Lawyer gets $1 for suit judge says should not have been filed
Online posting was claimed to be defamatory
A Vancouver lawyer has been awarded just $1 in damages arising from a defamation lawsuit that a judge says the lawyer and the law firm she works with should never have filed.
Kyla Lee, who provides legal services to Acumen Law Corp. as an independent contractor, represented a client in August 2017 seeking a review of a 90-day roadside driving suspension, according to a B.C. Supreme Court ruling.
After an adjudicator upheld the driving ban, her client asked for a refund from Lee and the law firm, a request which was declined.
In response, the client posted some comments that were critical of Lee on the plaintiffs’ Google Plus profile.
A lawyer from Acumen asked the client to remove the online post or face a defamation suit. When the post was not removed, the suit was filed.
After the client failed to respond to the civil claim, the plaintiffs applied for and were granted a “default” judgment, which was handed down solely on the basis that the defendant had failed to file a response and did not address the merits of the alleged defamation.
B.C. Supreme Court Justice Catherine Murray, who was assigned to assess whether the online comments amounted to defamation and warranted damages, said statements must be considered objectively from the standpoint of a “reasonably thoughtful, well-informed person.”
In her ruling in the case, the judge noted that the comments were clearly written by a “disgruntled” client, were posted in the “heat of the moment” and were written in poor English and contained spelling mistakes and poor punctuation.
Murray said she was not satisfied that a reasonable, right-thinking person would accept the post as being accurate.
“Nor am I satisfied that it would lower or even impact their estimation of the plaintiffs’ reputation,” said the judge. “Further, while the comments are derogatory, I have my doubts as to whether they are defamatory.”
If the comments were defamatory, they were “at the lowest end of the scale,” added the judge.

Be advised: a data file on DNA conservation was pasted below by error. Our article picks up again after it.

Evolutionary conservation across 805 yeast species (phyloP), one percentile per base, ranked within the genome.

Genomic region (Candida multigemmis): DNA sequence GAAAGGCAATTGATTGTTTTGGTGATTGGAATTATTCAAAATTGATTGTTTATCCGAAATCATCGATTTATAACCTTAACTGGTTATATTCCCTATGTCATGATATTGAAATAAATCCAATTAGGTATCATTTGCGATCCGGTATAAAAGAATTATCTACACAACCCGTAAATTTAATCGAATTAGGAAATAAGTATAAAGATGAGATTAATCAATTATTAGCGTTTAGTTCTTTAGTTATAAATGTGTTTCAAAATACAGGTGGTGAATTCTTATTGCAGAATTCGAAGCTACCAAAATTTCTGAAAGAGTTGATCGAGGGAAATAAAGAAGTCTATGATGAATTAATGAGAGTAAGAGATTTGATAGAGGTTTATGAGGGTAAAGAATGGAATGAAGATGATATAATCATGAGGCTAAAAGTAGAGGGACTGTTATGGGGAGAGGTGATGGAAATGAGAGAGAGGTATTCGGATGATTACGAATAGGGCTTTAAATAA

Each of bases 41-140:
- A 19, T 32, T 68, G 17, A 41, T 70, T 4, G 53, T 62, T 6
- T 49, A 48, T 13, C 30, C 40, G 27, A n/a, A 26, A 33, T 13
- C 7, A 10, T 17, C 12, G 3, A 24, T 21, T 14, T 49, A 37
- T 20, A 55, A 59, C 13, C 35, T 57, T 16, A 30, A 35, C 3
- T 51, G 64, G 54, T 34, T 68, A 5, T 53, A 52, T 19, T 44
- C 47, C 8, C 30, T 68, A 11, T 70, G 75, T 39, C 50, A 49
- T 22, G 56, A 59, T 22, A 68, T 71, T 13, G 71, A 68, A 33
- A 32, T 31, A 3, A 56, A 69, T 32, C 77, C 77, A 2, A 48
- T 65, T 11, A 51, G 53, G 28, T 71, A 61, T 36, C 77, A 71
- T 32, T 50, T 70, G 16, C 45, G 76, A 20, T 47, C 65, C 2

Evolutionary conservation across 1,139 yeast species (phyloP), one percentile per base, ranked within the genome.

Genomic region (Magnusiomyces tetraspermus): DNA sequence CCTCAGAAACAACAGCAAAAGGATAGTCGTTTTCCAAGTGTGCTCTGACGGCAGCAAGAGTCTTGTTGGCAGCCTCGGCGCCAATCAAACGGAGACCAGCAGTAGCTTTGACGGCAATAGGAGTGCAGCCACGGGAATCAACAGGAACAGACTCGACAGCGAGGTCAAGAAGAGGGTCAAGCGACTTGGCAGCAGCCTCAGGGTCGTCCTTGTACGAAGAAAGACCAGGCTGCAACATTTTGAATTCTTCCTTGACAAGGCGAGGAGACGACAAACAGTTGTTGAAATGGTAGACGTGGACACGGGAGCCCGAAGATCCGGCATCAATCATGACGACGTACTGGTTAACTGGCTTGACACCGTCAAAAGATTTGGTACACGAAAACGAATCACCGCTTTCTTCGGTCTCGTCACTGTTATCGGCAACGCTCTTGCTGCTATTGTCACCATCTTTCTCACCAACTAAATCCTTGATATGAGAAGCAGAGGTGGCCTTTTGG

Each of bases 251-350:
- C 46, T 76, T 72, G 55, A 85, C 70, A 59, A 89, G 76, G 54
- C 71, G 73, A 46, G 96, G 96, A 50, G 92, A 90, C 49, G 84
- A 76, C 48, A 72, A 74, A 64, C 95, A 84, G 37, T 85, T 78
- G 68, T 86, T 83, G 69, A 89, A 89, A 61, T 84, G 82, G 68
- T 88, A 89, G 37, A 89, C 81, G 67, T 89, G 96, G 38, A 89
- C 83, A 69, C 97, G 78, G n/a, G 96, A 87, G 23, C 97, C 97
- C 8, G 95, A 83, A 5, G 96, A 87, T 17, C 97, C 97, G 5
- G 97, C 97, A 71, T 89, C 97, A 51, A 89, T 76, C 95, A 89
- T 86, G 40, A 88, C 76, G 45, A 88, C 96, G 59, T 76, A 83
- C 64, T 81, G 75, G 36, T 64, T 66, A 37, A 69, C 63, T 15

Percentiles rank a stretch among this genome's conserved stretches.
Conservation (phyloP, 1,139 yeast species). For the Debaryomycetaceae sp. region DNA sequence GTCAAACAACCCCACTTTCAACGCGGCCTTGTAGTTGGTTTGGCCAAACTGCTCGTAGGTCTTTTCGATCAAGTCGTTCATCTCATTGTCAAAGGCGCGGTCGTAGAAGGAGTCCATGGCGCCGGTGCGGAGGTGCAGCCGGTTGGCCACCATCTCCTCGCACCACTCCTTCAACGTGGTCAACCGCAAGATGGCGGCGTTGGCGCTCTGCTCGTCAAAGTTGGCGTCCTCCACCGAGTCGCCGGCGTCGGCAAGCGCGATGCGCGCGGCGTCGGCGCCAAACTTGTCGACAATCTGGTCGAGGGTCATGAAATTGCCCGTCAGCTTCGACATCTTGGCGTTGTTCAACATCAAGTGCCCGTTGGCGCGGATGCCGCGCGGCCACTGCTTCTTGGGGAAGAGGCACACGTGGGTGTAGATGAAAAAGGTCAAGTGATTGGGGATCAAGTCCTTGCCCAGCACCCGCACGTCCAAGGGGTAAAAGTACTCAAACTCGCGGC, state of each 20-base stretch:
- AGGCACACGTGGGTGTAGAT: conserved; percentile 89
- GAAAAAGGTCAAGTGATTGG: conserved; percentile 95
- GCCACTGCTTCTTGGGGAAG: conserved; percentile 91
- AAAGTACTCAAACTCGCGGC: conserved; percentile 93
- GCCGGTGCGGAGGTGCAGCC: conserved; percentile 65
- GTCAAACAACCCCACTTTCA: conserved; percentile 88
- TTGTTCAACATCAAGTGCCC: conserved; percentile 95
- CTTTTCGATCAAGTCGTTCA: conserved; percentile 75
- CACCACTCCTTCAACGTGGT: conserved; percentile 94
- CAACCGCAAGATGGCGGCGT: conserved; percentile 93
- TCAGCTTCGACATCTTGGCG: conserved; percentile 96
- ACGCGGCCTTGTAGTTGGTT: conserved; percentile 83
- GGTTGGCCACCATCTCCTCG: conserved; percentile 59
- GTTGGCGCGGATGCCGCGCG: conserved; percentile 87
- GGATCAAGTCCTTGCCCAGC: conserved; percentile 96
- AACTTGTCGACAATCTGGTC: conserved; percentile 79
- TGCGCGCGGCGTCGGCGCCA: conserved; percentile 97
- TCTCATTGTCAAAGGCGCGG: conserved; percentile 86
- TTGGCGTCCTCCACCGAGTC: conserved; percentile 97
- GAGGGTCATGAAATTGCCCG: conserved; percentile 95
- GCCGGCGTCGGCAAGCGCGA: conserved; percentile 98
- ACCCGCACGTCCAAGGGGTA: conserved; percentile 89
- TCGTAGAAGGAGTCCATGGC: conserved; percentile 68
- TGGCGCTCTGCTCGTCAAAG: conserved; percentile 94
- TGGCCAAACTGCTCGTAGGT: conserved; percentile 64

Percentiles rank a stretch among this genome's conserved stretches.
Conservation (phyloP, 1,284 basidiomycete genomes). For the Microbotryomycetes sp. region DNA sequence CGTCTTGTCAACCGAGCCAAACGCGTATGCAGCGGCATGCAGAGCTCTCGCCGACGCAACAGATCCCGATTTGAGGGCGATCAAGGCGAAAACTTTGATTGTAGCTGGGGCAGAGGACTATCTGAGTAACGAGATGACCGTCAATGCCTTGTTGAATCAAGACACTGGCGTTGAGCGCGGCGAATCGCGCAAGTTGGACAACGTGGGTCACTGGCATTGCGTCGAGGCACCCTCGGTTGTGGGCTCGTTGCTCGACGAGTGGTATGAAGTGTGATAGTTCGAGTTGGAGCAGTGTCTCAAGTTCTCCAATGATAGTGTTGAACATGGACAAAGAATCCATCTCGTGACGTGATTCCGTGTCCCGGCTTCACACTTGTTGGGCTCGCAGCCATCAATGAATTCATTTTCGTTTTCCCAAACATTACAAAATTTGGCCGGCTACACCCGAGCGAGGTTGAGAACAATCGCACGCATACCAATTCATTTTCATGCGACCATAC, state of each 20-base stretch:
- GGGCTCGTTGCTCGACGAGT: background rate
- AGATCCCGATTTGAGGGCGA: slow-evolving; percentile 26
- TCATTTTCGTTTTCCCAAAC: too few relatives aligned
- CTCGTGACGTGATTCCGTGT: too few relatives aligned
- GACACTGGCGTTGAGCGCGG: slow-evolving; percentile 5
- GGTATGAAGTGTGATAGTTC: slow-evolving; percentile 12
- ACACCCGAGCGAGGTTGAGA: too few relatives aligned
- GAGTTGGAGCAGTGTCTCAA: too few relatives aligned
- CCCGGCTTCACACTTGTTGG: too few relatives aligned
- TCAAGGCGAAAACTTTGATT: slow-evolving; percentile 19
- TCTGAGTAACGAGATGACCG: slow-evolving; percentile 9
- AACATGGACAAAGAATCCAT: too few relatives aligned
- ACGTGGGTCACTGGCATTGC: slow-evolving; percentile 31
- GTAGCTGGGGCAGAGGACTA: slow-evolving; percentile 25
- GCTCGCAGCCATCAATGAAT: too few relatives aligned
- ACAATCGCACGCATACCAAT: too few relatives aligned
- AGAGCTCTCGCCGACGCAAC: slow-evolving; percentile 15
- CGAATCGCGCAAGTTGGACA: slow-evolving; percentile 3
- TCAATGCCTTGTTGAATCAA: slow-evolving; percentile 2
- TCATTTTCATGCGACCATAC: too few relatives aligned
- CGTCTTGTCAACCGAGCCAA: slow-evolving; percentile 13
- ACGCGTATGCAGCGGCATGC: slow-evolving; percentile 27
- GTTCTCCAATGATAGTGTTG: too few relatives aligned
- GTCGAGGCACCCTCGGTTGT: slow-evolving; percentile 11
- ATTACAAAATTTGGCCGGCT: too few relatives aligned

In assessing damages, the judge found that the plaintiffs had provided the court with little information regarding the impact of the Internet post on them.
The judge said that in a time when virtually everyone has instantaneous access to the Internet, many use it to express their feelings without pause or reflection, and business people with Google Plus profiles cannot expect to receive all favourable reports.
“As the adage goes, you can’t please everyone all the time. I add here that a lawyer must exercise restraint when they receive a review that displeases them.”
The judge added: “In my view, this action should never have been brought.” To demonstrate the court’s disapproval, the judge awarded the plaintiffs $1 in damages.
Lee said that she was “not pleased” with the outcome although it was never their goal to “get a bunch of money.”
A LAWYER MUST EXERCISE RESTRAIN WHEN THEY RECEIVE A (POOR) REVIEW.
“Our bigger concern was having the post removed. The other thing I disagree with is the judge’s characterization of the facts.”
Lee said a “bunch” of facts that would have been before the judge had there been a full hearing were not before the judge, resulting in a ruling based on some incorrect information.
She said the offending post was written several months after the adjudicator’s decision and therefore was not made in the heat of the moment.
“So it’s frustrating that there wasn’t a better understanding of the facts that led to this,” said Lee. “The question is, is calling somebody the “worstest” lawyer ever, defamatory? As far as I’m concerned, it is.”
The Vancouver lawyer said another of her concerns is that there is very little recourse for business owners to respond to negative or false reviews posted online, but added that she doesn’t plan to appeal the judge’s ruling.
Vancouver lawyer Kyla Lee of Acumen Law specializes in immediate roadside prohibitions and driving law.